Cable industry forgets to mark 150th anniversary

28 July 2016 | Alan Burkitt-Gray


Europe and North America have been in continuous, unbroken communication by subsea cable for 150 years. After a couple of unsuccessful attempts, commercial service started on 28 July 1866 – and the link has never been broken since.

Great_eastern_launch_attemptSubsea cables were not new in 1866: shorter cables were in service from 1851, first across the English Channel and later on other routes in North America, across the Irish Sea and in the Mediterranean.

The first transatlantic cable was laid in 1858, but it lasted just three weeks in service.

The Great Eastern steamship tried to lay a better designed cable in 1865, running from Ireland to Newfoundland, but the cable broke 1000 kilometres from Newfoundland.

The following year the Great Eastern was successful; the ship then went back and grappled up the 1865 cable and completed the connection.

Commercial service started on 28 July. Those early cables lasted just a few years, but before they went out of service new cables had been funded and laid. Since then, Europe and America have never been out of telecommunications contact – though the international cable industry is not marking the anniversary with much of a celebration. (The Newcomen Society, which specialises in industrial history, has a conference at the Royal Institution in London on 5 September – that seems to be all.)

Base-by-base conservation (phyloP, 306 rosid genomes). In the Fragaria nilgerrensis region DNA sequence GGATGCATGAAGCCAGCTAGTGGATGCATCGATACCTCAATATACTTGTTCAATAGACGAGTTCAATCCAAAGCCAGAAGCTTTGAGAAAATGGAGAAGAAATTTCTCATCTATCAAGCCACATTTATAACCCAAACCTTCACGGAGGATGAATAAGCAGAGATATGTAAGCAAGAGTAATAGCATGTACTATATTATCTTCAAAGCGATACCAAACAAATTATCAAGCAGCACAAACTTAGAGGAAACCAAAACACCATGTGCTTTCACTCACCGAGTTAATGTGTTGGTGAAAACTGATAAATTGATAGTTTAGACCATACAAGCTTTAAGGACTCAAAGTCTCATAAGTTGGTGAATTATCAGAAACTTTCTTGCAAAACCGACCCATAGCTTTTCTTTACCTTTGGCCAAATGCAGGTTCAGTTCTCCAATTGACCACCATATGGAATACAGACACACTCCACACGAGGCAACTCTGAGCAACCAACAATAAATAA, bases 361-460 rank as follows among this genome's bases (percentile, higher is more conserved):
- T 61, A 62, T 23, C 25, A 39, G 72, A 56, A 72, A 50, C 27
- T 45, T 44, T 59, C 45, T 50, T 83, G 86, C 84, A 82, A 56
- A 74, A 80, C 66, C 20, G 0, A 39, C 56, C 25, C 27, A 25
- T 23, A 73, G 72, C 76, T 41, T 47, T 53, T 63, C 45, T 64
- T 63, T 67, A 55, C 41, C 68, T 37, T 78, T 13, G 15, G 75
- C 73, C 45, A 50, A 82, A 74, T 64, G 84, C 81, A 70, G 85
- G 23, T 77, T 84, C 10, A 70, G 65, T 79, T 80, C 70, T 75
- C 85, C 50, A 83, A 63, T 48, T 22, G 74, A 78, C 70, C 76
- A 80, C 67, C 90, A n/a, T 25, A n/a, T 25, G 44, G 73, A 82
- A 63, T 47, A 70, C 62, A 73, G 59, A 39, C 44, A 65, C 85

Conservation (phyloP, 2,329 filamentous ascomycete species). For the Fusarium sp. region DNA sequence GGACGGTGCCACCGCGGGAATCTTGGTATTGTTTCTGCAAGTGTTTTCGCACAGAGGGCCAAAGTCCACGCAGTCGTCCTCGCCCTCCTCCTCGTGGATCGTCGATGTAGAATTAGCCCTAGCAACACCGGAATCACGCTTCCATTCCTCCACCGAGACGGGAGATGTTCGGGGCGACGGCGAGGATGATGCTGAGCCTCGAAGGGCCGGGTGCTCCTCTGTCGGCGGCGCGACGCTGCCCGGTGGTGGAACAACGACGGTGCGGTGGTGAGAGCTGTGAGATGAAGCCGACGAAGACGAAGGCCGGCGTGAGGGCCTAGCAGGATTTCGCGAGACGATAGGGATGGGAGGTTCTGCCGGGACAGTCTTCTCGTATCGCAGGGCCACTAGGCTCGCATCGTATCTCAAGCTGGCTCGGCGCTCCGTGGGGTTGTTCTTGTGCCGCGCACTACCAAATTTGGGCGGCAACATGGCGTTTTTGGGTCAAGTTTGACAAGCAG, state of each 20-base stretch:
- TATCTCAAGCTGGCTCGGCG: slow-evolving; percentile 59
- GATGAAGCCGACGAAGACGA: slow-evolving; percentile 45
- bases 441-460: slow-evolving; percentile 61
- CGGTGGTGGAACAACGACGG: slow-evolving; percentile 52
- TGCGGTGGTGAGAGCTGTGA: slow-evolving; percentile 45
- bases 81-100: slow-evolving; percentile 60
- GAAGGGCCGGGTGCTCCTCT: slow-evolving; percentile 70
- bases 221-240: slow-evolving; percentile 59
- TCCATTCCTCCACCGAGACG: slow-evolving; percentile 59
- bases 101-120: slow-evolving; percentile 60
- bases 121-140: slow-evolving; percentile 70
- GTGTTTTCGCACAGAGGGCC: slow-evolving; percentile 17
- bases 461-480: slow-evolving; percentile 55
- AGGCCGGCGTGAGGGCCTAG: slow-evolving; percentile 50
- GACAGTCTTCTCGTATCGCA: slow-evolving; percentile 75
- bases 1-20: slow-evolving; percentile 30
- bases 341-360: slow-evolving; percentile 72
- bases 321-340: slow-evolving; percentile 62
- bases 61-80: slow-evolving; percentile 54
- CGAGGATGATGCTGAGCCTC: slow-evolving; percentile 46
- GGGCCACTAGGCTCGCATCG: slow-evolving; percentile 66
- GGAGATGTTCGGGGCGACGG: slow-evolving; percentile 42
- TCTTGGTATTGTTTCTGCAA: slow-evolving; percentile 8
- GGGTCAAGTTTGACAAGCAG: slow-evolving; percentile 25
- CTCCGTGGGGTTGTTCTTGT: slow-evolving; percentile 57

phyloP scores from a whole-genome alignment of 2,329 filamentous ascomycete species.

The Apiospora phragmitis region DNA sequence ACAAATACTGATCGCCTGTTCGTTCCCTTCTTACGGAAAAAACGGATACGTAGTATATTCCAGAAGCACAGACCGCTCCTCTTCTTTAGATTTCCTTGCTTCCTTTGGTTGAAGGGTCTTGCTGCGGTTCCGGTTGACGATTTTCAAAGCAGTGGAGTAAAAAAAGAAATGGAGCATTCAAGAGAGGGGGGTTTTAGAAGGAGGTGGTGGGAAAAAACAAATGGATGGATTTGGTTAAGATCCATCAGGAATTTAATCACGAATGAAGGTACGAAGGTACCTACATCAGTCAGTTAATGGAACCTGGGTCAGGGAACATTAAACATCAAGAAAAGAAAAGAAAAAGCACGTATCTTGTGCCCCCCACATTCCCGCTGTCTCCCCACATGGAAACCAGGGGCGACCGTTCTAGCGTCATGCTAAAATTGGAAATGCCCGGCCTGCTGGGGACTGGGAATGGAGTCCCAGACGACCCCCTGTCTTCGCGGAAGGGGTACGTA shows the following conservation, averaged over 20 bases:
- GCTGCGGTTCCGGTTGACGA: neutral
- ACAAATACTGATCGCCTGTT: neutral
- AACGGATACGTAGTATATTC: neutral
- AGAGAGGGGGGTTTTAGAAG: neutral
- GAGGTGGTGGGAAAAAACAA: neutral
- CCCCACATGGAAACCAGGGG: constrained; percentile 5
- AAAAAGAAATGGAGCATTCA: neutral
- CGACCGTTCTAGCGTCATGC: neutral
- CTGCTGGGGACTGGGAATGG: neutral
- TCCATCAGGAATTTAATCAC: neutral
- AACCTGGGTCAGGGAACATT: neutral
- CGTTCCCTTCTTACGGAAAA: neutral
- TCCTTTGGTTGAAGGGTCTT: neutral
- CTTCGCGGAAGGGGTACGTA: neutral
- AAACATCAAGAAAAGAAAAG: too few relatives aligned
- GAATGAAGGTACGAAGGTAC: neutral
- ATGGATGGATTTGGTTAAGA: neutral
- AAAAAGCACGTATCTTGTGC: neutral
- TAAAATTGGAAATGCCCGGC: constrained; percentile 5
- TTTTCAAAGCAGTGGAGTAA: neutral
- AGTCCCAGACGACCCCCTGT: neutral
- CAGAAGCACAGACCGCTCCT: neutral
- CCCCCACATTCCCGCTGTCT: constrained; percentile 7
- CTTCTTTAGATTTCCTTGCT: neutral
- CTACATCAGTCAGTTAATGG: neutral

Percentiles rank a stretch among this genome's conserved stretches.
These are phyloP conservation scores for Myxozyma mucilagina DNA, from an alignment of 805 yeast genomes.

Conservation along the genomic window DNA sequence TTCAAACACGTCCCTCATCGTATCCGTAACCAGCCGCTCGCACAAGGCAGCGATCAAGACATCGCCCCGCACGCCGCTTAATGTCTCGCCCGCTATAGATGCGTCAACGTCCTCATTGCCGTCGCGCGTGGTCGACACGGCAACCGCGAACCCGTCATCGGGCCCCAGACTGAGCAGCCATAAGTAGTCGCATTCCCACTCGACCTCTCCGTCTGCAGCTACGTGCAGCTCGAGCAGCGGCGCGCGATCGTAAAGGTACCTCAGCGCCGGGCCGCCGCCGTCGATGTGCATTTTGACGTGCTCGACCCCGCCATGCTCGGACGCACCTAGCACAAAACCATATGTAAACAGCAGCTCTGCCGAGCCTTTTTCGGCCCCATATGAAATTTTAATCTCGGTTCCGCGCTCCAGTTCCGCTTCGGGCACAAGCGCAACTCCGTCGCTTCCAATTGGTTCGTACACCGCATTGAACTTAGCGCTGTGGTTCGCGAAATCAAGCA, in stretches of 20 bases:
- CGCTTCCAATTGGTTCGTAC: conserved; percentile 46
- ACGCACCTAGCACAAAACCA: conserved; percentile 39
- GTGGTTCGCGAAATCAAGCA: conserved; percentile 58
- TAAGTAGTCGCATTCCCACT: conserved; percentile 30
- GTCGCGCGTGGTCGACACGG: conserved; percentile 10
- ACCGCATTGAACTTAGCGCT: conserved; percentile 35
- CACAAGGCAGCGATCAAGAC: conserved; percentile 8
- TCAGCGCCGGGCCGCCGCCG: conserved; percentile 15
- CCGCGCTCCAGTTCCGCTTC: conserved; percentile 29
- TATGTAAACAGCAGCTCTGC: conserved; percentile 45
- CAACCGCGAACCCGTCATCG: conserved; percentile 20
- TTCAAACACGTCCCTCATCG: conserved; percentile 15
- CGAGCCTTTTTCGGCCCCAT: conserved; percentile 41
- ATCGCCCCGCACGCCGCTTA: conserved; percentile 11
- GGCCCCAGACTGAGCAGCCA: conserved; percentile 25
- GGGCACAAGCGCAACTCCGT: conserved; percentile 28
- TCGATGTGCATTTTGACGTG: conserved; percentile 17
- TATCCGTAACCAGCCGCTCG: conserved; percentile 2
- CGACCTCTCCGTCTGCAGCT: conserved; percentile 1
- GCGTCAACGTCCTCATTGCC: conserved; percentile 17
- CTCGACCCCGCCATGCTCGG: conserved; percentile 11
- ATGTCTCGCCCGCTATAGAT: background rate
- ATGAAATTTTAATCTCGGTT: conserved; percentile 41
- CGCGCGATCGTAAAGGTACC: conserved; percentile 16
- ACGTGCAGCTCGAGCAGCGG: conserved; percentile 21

A London company called Telcon built the 1865 and 1866 cables in its factory by the River Thames in Greenwich, south-east London. In the century and a half since, the company has operated under several names. It became part of Standard Telephones and Cables (STC), a US-owned company at whose UK laboratories Charles Kao invented optical fibre communications: he won the 2009 Nobel Prize for physics.

More recently the business has been Alcatel-Lucent Submarine Networks, owned by Nokia since early 2016.

Nokia still occupies part of the original Greenwich site, where it makes submarine cable repeaters. It is, almost certainly, the oldest continually operating telecoms factory in the world. There are local moves to preserve Enderby House, the company's former head office which is now surrounded by newly built apartment blocks. 

The original cable operator, Anglo-American Telegraph Company, eventually became Cable & Wireless. Vodafone bought part of the business in 2012 and Liberty Global the rest earlier in 2016.